McCarthy Tétrault Notes:
The leave motion included in the Securities Act amendments in 2005 was expressly intended to prevent investors without sufficient material facts in hand from pursuing unsupported actions (to the detriment of the shareholders of the target company). Yet the Ontario court has now granted shareholders — even before they become plaintiffs — an opportunity to obtain otherwise confidential corporate information and documents to support (or even expand) their proposed lawsuit. That decision, which appears to grant investors the power to essentially conduct an oral and documentary examination for discovery before a lawsuit has even been commenced, therefore seems to contradict the very “gatekeeper” function that was the impetus for inserting the screening provision into the revised legislation in the first place.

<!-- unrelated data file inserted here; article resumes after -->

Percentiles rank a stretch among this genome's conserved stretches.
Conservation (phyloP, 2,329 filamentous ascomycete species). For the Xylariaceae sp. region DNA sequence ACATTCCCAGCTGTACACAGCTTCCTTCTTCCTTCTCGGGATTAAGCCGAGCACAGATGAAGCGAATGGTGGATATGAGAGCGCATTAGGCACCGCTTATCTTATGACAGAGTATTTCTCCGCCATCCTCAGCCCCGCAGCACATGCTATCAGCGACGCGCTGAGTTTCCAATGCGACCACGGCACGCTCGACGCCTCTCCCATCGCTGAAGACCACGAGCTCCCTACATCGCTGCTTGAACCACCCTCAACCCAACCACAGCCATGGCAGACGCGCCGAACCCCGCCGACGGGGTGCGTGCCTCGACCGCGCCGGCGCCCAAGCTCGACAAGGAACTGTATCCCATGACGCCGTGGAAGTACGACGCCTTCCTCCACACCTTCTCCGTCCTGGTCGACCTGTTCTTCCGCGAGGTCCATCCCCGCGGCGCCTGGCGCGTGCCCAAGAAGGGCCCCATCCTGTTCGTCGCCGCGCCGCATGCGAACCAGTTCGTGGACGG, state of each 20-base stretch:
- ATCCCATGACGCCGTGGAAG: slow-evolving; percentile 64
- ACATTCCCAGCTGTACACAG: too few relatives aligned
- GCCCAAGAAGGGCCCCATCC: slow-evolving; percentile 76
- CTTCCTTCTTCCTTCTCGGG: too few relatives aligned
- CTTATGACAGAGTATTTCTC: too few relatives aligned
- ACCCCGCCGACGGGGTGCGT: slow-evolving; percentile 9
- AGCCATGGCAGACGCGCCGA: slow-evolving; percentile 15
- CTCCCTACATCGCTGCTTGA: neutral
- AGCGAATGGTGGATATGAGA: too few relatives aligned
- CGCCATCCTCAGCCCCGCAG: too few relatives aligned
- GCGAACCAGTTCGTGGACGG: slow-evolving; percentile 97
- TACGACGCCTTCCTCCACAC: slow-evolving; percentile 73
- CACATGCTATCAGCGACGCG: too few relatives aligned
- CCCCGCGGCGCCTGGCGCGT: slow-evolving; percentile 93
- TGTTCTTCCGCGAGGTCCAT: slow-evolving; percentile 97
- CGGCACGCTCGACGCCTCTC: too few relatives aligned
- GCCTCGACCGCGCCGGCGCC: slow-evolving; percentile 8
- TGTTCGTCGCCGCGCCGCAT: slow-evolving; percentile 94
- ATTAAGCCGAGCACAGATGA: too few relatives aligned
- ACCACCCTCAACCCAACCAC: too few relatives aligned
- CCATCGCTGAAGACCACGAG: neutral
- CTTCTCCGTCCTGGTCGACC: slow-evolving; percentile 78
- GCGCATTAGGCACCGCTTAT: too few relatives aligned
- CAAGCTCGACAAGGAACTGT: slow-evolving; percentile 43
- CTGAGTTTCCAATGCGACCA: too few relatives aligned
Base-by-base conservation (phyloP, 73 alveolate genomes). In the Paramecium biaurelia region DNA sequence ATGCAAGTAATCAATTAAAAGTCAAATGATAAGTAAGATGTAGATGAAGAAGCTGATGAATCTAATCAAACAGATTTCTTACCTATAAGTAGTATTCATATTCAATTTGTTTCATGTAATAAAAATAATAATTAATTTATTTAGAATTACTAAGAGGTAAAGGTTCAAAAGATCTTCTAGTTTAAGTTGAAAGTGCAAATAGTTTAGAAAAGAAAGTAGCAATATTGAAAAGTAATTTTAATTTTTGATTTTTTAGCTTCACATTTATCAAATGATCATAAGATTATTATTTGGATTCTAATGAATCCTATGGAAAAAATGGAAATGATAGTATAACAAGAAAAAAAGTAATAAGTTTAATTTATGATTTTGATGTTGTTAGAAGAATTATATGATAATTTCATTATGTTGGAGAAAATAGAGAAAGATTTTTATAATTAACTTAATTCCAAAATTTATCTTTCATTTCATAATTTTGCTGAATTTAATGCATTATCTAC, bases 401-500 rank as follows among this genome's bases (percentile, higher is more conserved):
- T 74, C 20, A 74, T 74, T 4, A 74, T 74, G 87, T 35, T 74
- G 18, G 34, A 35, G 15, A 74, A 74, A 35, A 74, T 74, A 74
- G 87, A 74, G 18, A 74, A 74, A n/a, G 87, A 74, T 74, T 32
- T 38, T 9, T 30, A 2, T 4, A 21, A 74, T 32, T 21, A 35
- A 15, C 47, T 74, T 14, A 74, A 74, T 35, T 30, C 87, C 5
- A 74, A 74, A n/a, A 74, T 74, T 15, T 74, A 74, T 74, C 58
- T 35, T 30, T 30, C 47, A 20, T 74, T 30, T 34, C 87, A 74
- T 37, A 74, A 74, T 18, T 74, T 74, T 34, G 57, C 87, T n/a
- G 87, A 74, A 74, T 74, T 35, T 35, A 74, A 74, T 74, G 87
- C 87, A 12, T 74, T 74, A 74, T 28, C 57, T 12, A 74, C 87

The effect of this ruling, if it is used by investors as a grant of pre-emptive discovery-like rights, may have significant repercussions for reporting issuers and other public companies across Canada. It remains to be seen who will benefit more if extensive discovery on the merits of allegations and defences occurs before the lawsuit is even commenced. Will shareholders otherwise lacking strong evidence of corporate wrongdoing now put forward cursory draft claims in an attempt to gain that knowledge from their intended corporate and individual defendants? Will corporations decide to test the will (and pocketbooks) of prospective plaintiffs right from the outset by choosing to advance a very extensive record, including expert reports, in an aggressive defence to the leave motion, in effect trying the case before a Claim is even issued?